15 January 2020

January 2020: Key Dates and Cultural Events this month


Every month this year we will be sharing more details about the key dates and cultural events coming up in the weeks ahead. By keeping track of upcoming events and holidays, you can work around the holidays celebrated by your overseas colleagues – and with a bit of forward planning, you can acknowledge and honour your colleagues’ holidays, too.

To help you plan your cultural calendar and boost your understanding of cultural, religious and community-focused events around the world, check out our at-a-glance 2020 calendar here; if you are more interested in the details of the cultural events for January, then read on.

Starting the Year in Style – New Year’s Day (1 January)

New Year’s Day deserves an honourable mention, because the new year’s resolutions people make in January often appear from New Year’s Day onwards. Some people even manage to make their resolutions last all year! Language learning might be at the top of some people’s lists – and if so, this may even fit with the strategic plans for your business. Regardless, it is a good time of year to check in with your colleagues about their professional aspirations and goals – you may be able to help each other.

Christmas Around the World – Epiphany and Coptic/Eastern Orthodox Christmas (6/7 January)

Just because the mince pies have been polished off and the festive spirit seems to have left the building, it does not mean that Christmas is over. Three Kings’ Day (known as ‘Día de Reyes’ in Mexico), or the Feast of the Epiphany, is a Christian feast that marks the twelfth night after Christmas when the three kings arrived in Bethlehem to recognise Jesus as the Son of God. Western Christians focus their celebrations on the manifestation of Jesus Christ to the magi (the ‘three kings’), while Eastern Christians celebrate the later baptism of Jesus and his manifestation to the world as the Son of God.

Christmas itself is enjoyed a little later in the diary by Coptic and Eastern Orthodox Christians because they base their celebration dates around the Julian rather than the Gregorian calendar. Coptic Christmas (7 January) is a public holiday in Egypt, and Eastern Orthodox Christmas is a public holiday on the same date in Russia, Georgia, Montenegro and Serbia, among others.

A Classic Combination of Haggis and Poetry – Burns Night (25 January)

Robert (or ‘Rabbie’) Burns, the Scottish poet, is a national treasure in Scotland. Every year, Scots and poetry lovers gather to celebrate this talented icon with food, drink and merriment.

Burns is a famous inspiration for musicians and writers, and his world-famous new-year-welcoming song ‘Auld Lang Syne’ is one of the most popular songs in the English language. To find out more about what makes Robert Burns so special to the Scottish, check out these 20 facts about Robert Burns.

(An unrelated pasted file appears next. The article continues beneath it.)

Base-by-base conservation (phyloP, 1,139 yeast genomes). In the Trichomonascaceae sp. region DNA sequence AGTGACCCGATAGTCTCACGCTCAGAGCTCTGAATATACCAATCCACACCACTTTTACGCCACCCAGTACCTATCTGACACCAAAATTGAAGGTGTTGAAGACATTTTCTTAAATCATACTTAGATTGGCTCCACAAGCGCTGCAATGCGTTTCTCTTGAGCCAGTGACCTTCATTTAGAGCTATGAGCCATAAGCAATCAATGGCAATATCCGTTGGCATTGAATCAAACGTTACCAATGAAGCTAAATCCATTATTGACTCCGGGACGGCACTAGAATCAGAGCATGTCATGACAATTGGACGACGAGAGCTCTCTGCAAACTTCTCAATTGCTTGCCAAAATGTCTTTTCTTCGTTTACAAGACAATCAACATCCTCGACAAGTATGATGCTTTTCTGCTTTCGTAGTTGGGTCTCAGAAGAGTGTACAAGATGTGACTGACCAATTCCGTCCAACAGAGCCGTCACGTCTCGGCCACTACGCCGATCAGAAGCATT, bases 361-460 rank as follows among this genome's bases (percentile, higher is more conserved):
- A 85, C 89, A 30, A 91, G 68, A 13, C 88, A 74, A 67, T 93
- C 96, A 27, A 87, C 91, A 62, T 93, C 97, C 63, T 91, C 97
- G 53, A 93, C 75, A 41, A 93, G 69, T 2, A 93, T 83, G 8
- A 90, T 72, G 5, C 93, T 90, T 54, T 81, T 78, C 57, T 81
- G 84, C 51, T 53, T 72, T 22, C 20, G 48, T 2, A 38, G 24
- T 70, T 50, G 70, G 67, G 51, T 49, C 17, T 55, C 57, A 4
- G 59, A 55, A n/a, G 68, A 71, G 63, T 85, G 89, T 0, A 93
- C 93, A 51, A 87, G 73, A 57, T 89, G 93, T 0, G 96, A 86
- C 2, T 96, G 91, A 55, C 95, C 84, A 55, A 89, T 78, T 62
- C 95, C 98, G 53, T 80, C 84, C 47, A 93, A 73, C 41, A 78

Expect to consume Scotch Whisky, haggis, ‘neeps’ (turnips) and ‘tatties’ (potatoes) as part of your Burns Night celebrations. For some modern yet quintessentially Scottish ways to spice up your Burns night fare, visit Scotland.org.

Introducing the Year of the Rat – Chinese New Year (25 January)

Chinese New Year begins on the 25th January and is celebrated until the 4th February in 2020. It is an 11-day celebration, so you can expect that your Chinese colleagues will keep the office firmly closed for at least a week.

Preparations for the new year can begin as early as the 17th January, and the Chinese New Year festivities are then followed by a Lantern Festival. This is a very festive time in China, where the new year celebrations are also symbolic of spring and renewal.

2020 is the Chinese Year of the Rat. People born in ‘rat years’ (such as 1960, 1972, 1984 and 1996) are thought to be optimistic, energetic and liked by all. Click here to find out more about the Year of the Rat.

More New Year Festivities – Vietnamese Tet (25 January)

The 25th could be a quiet day in the office if you have Chinese or Vietnamese clients or colleagues, because when Chinese New Year is on its way, the Vietnamese are also looking to welcome in the new year through the Tet festival.

Tet is closely linked to Chinese New Year festivities because both are celebrated according to the Lunar New Year, meaning they share the same start to the year (other Asian countries, such as Korea, also start their new year on the same day). In Vietnam, the Tet festival is also a week-long holiday, so expect an out-of-office email from much of Asia from the 25th!

Cross-Cultural Understanding Is Key to Business Success

Wherever you or your clients are based, knowledge of local cultural, religious and community-focused events can help you to build bridges with your contacts and understand their priorities. When you forge deep and respectful connections, you can conduct future business in a way that may lead to mutually beneficial outcomes.

If you would like to find out more about the cross-cultural training we offer, or you would like to tailor a language learning programme to support your business’s objectives, please contact us today.

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